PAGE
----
This Native American Woman Went to Space and Made History
By Nicole Casperson
Only around 1 in 5 space industry workers are women.
For many years, the number of women in the aerospace industry has remained around 20%. However, so far, only 11% of astronauts have been women. And women CEOs represent 19% of the leaders in aerospace.
Although over 560 people have traveled to space, less than 70 are women.
And of the 225 spacewalks that have been taken, only 15 were by women.
Meanwhile, recent studies show that women are still noticeably underrepresented as researchers in STEM fields worldwide, averaging just 28.8%.
Space exploration tends to offer high-earning jobs in a fast-growing sector, providing women with more financial freedom and empowerment.
So while America celebrates Thanksgiving this week, Friday marks Native American Heritage Day.
In advance of it, I’d like to highlight the story of one woman who chased her dreams so hard that they took her out of this world, literally.
Meet Nicole Mann, the first Native American woman to go to space.
On October 5th of, 2022, Nicole Mann made history.
As the commander of NASA’s SpaceX Crew-5 mission, she launched to the International Space Station (ISS) aboard the SpaceX Crew Dragon spacecraft as the first Native American woman to travel out of this world.
But it wasn’t always Nicole’s childhood dream to put on a space suit.
She had a love and knack for math and sciences as a kid. However, she never considered that a career as a NASA astronaut was in the realm of possibility for her.
Nicole grew up in Northern California with her family and is registered with the Wailacki of the Round Valley Indian Tribes.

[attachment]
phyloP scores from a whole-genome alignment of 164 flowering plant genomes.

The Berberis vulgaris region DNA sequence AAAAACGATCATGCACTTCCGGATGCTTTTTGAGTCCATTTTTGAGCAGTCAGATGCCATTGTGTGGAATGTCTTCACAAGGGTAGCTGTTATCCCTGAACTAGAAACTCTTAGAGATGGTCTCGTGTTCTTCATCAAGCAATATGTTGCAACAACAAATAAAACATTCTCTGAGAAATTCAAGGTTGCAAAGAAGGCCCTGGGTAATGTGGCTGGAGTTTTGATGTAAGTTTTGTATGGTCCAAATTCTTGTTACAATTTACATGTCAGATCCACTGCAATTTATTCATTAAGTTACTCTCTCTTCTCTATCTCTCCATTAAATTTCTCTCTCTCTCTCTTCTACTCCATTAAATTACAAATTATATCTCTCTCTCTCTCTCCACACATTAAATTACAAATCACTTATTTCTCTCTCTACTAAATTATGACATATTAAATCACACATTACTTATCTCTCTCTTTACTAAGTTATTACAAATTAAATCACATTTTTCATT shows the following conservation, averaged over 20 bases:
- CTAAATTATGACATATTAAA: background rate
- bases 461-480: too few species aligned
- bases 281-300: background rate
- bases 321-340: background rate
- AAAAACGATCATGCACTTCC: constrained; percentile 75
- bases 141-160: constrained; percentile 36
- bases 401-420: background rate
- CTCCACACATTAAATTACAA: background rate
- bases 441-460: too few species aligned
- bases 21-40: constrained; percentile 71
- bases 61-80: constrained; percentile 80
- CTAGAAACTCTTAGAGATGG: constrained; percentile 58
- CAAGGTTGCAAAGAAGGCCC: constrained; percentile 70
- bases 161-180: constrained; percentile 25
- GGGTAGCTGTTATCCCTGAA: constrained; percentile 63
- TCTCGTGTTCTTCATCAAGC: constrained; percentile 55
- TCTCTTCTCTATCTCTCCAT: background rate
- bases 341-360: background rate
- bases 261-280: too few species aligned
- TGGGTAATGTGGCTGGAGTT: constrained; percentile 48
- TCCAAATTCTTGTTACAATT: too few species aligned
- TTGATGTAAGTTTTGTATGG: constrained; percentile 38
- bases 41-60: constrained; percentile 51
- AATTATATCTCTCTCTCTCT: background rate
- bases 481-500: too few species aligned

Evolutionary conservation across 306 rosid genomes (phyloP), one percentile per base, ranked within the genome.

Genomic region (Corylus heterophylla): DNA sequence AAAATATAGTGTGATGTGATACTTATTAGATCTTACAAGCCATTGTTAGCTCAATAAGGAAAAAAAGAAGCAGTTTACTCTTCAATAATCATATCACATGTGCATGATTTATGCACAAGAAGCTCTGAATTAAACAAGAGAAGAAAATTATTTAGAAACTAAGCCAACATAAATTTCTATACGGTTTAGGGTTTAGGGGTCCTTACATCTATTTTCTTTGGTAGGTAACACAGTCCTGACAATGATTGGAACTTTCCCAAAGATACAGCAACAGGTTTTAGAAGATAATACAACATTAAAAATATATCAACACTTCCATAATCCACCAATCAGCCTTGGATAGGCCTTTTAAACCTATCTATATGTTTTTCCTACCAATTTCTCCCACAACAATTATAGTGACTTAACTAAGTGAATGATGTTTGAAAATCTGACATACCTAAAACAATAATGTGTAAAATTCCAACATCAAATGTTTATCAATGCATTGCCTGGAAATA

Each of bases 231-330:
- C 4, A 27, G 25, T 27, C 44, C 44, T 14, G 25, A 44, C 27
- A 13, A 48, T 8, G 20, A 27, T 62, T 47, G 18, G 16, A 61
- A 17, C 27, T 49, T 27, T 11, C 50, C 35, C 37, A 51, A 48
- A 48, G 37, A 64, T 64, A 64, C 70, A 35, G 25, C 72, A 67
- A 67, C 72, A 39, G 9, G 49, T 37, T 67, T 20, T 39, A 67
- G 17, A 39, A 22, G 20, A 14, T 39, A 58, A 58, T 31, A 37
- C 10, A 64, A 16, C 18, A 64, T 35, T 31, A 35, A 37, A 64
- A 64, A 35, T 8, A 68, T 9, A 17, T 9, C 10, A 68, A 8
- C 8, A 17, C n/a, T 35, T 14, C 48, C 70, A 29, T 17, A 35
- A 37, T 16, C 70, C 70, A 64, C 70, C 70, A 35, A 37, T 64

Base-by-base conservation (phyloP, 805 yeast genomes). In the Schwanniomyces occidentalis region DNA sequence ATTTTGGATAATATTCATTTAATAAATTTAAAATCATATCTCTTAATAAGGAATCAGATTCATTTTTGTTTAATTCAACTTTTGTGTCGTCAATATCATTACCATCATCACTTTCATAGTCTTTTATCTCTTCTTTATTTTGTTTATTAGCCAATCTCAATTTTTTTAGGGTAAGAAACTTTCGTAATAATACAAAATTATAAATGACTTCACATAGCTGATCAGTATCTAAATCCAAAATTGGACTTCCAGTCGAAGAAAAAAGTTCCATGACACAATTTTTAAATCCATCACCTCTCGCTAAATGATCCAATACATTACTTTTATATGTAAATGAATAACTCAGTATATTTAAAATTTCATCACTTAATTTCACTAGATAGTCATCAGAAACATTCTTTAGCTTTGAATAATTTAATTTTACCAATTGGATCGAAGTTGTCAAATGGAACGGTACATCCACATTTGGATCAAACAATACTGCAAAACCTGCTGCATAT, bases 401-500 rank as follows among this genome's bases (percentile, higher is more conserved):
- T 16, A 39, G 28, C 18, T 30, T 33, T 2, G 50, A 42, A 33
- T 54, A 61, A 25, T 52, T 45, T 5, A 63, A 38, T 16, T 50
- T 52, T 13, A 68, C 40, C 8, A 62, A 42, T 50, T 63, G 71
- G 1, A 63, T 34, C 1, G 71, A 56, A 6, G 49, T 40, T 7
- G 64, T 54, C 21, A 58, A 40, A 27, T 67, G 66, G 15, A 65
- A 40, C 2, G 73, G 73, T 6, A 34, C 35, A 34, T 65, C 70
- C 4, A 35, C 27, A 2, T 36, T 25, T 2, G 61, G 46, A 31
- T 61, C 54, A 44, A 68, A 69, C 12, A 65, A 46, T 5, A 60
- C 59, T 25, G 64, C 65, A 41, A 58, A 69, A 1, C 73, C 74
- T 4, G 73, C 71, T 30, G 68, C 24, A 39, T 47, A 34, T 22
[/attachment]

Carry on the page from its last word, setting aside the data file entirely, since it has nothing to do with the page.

She went to the Naval Academy after high school, majoring in mechanical engineering and earning a bachelor’s degree.
Upon completing her bachelor’s degree, her options were:
- Join the Navy
- Join the Marine Corps
Becoming the first intergalactic traveler from her community was yet to be on the table.
She joined as a colonel of the U.S. Marine Corps, which led her to graduate school, where she earned a Master of Science in Mechanical Engineering at Stanford University.
As you can imagine, there weren’t many other students that shared her experience cheering her on.
The lack of representation didn’t stop Nicole from continuing to succeed.
After graduate school, Nicole was still eager to continue her education, but this time at flight school. In 2003, she earned her wings of gold as a Naval Aviator.
Nicole continued her journey with the military with a taste for the skies and an enthusiasm for being part of something bigger than herself.
She began her operational flying career one year later and was deployed on two combat missions to Iraq and Afghanistan.
Ever a student of life, Nicole still wanted more after these missions.
As she surveyed her other options for where to take her career, she landed on test-pilot school, where she flew F/A-18 jets for the first time.
And one taste of the Blue Angels ride was all she needed.
Flying F/A-18 jet planes got Nicole’s wheels turning about what else could be possible for her.
She began exploring and came across NASA.
She learned that her academic credentials were similar to NASA’s current astronauts.
After her pivot in 2013, NASA chose Nicole to be an astronaut.
Nine years later, she launched from the Kennedy Space Station to conduct 250+ experiments in space with her crew.
Like 3D printing human tissue to eventually grow organs among the stars.
Nicole believes it’s important to celebrate these firsts.
She hopes her experience will help other women and native women see that they can realize their wildest dreams and chase opportunities they may have once perceived as impossible when they bet on themselves.
By keeping every door open and taking every extra AP & extracurricular class she could, she allowed herself to decide at each juncture of her life what she wanted to do.
In her words, “Never discount yourself. Because if you don’t try, you’ll never make it.“
This Thanksgiving, I hope we all take more than a moment to celebrate stories like Nicole’s.
She wears the challenges that came alongside her success with grace.
But our country is still learning to empower native women like Nicole, and that mission must stay front and center.